One reason boundary setting feels hard is because of the way you think about it.
I have to set boundaries to protect myself from her bad behaviors.
Compare that to:
Boundaries are a way I can empower myself by focusing on my own behavior.
I get it. Sometimes it feels good to point your finger and say “Her behavior is bad/wrong and I don’t like it.”
But believe it or not, what makes setting boundaries harder, more unpleasant, and more uncomfortable (not to mention ineffective) is when you judge the behavior as being bad/wrong.
I can hear you now: if her behavior isn’t bad or wrong, then why set a boundary?
Because it’s okay to decide you don’t want to be around certain behaviors.
If you’ve been with me on this journey for a while, you may remember the story about my mother smoking in my car.
Scenario 1 (way back when): Mom and I are in the car. She lights up. I don’t like it but I don’t say anything. I think to myself, “How rude, she shouldn’t smoke in my car and besides, smoking is bad.” I seethe with resentment. Later I complain to my husband and friends. Nothing changes.
Scenario 2 (after a therapist told me to set boundaries): Mom and I are in the car. She lights up. Same thoughts, except this time I snap: “Can’t you wait until we get back??” Even though it’s cold, I roll down the windows. She rolls them back up again. It’s a clash of wills. I feel rage. Later I complain to my husband and friends. Nothing changes.
Scenario 3 (using the tools and concepts I now teach): Mom and I are in the car. I say, “Hey, I know you might want to have a smoke during the ride. Let me know and I’ll pull over so you can get out and have a cigarette.” She agrees. I feel proud of myself. I feel love. Later I share with my husband and friends how well it went…how easy it was. Everything changes!
When I believed that she was wrong and needed to change, I couldn’t set a healthy or effective boundary because I was trying to punish and manipulate her. I was judging her behavior as “bad” and that’s what we do to when people behave badly, right? We punish them. And for most of us, most of the time, that doesn’t feel good.
I had to get to the place where I wasn’t making moral judgments about her or her behavior in order to show up as an adult daughter (with the emphasis on “adult”) who can make a request without a lot of drama.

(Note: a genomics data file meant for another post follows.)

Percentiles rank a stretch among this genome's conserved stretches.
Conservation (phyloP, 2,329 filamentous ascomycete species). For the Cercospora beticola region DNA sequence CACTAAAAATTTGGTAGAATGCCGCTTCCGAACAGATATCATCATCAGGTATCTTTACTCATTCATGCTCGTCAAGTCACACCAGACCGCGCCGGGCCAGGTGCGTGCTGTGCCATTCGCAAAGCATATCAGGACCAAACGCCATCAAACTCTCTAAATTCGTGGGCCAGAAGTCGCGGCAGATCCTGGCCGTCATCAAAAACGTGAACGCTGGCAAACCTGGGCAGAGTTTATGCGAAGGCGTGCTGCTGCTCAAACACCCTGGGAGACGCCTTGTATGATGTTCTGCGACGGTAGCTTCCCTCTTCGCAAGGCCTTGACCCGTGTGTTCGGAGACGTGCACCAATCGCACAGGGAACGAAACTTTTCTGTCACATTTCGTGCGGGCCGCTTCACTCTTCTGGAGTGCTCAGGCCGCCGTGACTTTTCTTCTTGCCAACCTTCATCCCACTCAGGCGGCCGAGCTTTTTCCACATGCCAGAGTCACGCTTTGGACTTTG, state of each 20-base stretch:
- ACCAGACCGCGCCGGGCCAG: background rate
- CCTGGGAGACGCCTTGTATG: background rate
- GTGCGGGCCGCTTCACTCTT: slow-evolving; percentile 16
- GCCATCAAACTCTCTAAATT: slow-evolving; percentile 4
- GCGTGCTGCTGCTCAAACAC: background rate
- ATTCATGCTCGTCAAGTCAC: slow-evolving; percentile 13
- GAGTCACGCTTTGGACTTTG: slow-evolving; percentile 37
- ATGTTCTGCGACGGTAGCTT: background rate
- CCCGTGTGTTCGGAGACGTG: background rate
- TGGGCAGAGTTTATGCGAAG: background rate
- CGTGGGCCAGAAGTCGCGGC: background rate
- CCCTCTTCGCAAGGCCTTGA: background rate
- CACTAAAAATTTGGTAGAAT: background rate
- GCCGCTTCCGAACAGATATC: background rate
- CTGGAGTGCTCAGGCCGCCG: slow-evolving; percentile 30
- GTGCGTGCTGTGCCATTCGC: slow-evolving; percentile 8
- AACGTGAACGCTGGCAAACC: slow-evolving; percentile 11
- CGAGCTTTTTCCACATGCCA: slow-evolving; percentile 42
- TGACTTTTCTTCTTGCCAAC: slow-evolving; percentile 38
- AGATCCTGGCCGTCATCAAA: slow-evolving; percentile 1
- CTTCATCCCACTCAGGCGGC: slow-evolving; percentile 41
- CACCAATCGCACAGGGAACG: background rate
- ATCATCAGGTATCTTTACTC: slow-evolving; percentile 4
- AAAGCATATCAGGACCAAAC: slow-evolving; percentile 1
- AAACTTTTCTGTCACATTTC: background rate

So that’s the surprising thing that will make setting boundaries easier: not judging her or her behavior as bad or wrong. It’s simply behavior you’ve decided you don’t want to be around.
But oh how we humans love to judge and point our fingers! I am a judger from way back and when I chose to no longer deny my judgmental ways I freed myself, not to mention I became less judgmental overall. There’s nothing like a little shadow work to become more whole. I digress…
Let’s take the smoking-in-the-car example one (hypothetical) step further.
Let’s say she lit up in the car even though I said I’d pull over so she could get out and smoke. Just thinking about it I can feel anger rising. My breathing becomes a bit shallow and I can feel my chest getting tight. “How dare she! She doesn’t respect me! She’s doing it on purpose because she wants to test me and push my buttons! She’s sick and crazy! Such a narcissist!”
I imagine slamming on the brakes, jerking the car over to the side of the road, and ordering her to get out of the car.
On one level that could be satisfying. I won’t deny it. But in the long run it would erode my self-respect because I would still be thinking that I am at her mercy and that she’s out to get me. I’d keep myself in a resentful, “less than” position. And I’d still be judging her behavior as bad and wrong.
I’m not saying anger is bad. It’s an emotion and all emotions are valid. When you’re aware and taking responsibility for your anger, the action you take as a result is different than the action you take responsibility for your anger.
It’s the difference between reacting and responding.
So, I might still feel anger. But instead of driving recklessly, at that point I might decide that in the future I would no longer drive together with her in the same car. Next time I might say, “I know you like to smoke in the car and I don’t want to make you stop, so because I prefer not to be around smoke, you take your car and I’ll take mine.”
There are two ways to will know you’re setting a healthy boundary: #1 you feel – at the very least, neutral, but even better, compassion – for yourself and her and #2 you aren’t trying to change her behavior.
Because when you focus on what she should or shouldn’t be doing, when you’re trying to control the relationship, you’re not focused on the one thing you have control over: yourself.
Bonus: with truly healthy boundaries, there’s usually very little to explain, justify, or defend. That is where your freedom lies.
What do you think?
Much, much love,
Reveal patterns. Heal shame. Transform legacies.
P.S. The Difficult Mother-Daughter Journal: A Guide For Revealing & Healing Toxic Generational Patterns releases in less than a month (January 14, 2020)! If you want to join the Make It Real Transformational Book Club pre-order your copy now.